- The Washington Times - Tuesday, October 17, 2006

October is National Popcorn Month, harvest time and the perfect opportunity to think about popcorn and its place in our lives.

With the fall-winter holidays on the horizon, that place might just be as gifts for friends, family and acquaintances. After all, aside from the decorative tins that hold commercial gift packs, there is nothing tricky about making great flavored popcorn. If we make the blends in our own kitchens, the popcorn will be as fresh as we want it to be.

So roll up your sleeves, pull out that hot-air popper, pan or microwave bag, and get ready. We are here to share recipes that can take us through the holidays as gifts … perhaps along with a cool new DVD or maybe even a popper. Or, barring friends of any kind, we can snack on it ourselves.

Everyone loves popcorn. According to the Popcorn Board, U.S. consumers annually munch more than 17 billion quarts, or 54 quarts per person, with about 30 percent eaten at movie theaters, ball games and amusement parks, and the rest (no surprise here) eaten at home.

Top-selling popcorn brands, such as Jolly Time, Newman’s Own and Orville Redenbacher, are available at supermarkets across the country, while upscale markets and the Internet boast boutique brands from small growers. Arrowhead Mills offers an organic popcorn. Yoder, a family-owned producer in Indiana’s Amish country, has a deserved and loyal following.

There also are plenty of poppers on the market, both stovetop and electric. Some poppers have split lids for easy pouring. Others have built-in steam vents that supposedly prevent soggy popcorn. Then, for the lazy among us, there is microwave popcorn that takes the work out of popping. Caveat here: Don’t place popcorn kernels in a paper bag and try to microwave. That’s an excellent way to start a fire or damage the microwave.

Of course, there are popcorn lovers who still favor the old sturdy cast-iron skillet, while others lean toward electric hot-air poppers that require little or no oil and keep calories trimmed.

At its leanest, popcorn is a dieter’s delight. Full of fiber and low in calories, a cup of hot-air popcorn yields just about 30 calories, or up to 55 or so if oil is used, according to nutritionist Joycelyn Clarke. However, it’s also easy to doll up popcorn into fancy high-cal combinations.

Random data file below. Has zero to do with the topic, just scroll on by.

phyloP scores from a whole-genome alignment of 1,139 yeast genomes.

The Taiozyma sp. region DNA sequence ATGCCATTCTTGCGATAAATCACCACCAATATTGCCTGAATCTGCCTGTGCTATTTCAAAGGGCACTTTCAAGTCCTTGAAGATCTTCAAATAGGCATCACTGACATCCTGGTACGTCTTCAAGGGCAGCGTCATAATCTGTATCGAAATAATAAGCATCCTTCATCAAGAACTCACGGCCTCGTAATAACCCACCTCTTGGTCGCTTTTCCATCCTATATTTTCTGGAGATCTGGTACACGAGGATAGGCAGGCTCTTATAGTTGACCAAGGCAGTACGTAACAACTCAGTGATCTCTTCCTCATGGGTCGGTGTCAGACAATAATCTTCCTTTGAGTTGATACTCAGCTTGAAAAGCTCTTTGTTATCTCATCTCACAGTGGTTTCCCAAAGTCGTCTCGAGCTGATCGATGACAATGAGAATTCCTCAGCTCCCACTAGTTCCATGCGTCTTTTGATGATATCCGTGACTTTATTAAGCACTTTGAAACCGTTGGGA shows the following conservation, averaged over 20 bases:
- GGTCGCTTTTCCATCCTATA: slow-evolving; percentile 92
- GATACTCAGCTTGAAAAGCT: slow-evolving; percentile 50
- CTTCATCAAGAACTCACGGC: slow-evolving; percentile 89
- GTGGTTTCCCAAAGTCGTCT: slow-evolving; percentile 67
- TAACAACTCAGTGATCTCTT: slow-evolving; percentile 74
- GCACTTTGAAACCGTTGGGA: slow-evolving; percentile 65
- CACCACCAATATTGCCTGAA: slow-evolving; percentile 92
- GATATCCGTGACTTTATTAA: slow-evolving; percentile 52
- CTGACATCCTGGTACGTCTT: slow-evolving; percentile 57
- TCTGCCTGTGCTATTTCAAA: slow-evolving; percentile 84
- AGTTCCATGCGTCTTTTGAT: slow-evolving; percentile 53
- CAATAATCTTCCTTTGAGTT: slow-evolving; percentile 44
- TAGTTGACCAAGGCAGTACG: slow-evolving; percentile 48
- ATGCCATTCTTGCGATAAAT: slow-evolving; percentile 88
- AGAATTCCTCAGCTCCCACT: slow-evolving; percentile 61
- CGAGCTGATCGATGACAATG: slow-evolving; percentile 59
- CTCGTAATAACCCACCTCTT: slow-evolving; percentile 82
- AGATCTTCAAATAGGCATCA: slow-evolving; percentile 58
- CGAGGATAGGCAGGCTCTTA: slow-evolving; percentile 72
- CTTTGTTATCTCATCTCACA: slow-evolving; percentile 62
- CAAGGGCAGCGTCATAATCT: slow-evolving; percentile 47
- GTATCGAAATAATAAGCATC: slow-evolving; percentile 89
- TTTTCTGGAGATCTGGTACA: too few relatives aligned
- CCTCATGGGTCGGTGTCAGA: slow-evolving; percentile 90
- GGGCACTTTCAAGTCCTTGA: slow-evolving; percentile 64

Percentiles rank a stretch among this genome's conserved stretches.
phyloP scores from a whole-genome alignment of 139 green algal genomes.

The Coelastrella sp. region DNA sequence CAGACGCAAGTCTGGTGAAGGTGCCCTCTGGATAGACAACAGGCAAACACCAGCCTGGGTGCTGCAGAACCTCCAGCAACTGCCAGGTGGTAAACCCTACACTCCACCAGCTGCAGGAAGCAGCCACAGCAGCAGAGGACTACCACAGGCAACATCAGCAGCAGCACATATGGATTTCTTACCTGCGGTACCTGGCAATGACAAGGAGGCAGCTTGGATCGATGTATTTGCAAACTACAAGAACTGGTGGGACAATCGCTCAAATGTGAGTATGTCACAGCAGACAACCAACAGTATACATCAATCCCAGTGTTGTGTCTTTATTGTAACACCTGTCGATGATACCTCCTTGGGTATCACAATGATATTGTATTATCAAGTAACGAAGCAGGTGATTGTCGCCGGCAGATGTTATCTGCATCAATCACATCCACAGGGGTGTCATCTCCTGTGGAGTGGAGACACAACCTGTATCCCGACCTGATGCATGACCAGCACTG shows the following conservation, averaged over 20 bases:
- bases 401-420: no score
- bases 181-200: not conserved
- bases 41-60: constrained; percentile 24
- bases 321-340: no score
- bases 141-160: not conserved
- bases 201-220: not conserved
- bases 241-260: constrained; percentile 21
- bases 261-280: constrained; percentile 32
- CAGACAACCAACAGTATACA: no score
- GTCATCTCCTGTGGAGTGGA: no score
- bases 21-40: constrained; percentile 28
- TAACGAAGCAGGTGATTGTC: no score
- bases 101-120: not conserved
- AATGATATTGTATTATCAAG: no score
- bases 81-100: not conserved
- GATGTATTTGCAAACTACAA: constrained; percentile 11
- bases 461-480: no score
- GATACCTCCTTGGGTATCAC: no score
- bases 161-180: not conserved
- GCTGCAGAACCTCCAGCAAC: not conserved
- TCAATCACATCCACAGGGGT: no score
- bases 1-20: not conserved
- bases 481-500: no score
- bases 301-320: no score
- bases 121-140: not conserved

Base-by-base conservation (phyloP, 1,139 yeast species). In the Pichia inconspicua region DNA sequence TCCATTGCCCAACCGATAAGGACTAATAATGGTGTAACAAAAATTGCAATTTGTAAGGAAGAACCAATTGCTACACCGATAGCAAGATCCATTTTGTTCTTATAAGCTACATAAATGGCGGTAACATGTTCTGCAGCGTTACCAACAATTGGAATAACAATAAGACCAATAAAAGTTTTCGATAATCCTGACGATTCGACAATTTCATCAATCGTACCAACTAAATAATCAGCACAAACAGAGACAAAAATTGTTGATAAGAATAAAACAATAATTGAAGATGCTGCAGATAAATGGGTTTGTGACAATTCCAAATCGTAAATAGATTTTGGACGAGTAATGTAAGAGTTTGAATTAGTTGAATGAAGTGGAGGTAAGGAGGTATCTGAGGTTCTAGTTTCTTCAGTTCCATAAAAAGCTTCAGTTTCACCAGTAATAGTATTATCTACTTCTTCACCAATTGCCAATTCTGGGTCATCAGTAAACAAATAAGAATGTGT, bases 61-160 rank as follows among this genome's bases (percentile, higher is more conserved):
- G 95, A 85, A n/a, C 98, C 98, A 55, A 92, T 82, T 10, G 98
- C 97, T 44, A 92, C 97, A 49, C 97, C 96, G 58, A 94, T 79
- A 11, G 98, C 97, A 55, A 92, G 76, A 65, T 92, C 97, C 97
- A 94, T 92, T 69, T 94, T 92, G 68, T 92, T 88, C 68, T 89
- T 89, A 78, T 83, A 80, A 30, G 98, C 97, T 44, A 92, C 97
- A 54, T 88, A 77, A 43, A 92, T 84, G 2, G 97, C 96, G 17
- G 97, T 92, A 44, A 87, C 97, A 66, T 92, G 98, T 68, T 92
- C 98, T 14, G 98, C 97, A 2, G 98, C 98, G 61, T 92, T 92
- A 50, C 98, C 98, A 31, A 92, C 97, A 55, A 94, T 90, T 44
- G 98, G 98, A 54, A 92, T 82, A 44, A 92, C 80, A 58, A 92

“If I don’t watch myself, I can wipe out a bowl of popcorn in 15 minutes,” says an old pal, Hollie West of Bethesda, who in recent years has tried to cut back his popcorn indulgence to several times a week rather than every day.

I understand his passion. The love of popcorn runs deep and long in the Americas. In 1948, archaeologists exploring a cave in west-central New Mexico found ears of popcorn that turned out to be about 4,000 years old, according to the Popcorn Board. Kernels found in burial grounds in the coastal deserts of northern Chile were so well preserved they still popped even though they were 1,000 years old.

American Indians threw kernels directly into the fire or onto heated sand. Once popped, the corn was sifted and then pounded into a fine, powdery meal and mixed with water. This same cooking technique was passed on to the early American Colonists, who mixed ground popcorn with milk and ate it for breakfast as a kind of cereal.

By the 1840s, corn popping had become a popular recreational activity in the United States, and by the 1870s, popcorn commonly was sold in grocery stores and at concession stands at circuses, carnivals and street fairs.

The first mobile popcorn machine was introduced at the 1893 World’s Fair in Chicago, about the same time the silent-movie era was heating up. By the early 1920s, when Hollywood stars such as Charlie Chaplin, John Barrymore and Greta Garbo were lighting up the screen, bags of popcorn were common at most movie theaters across the country.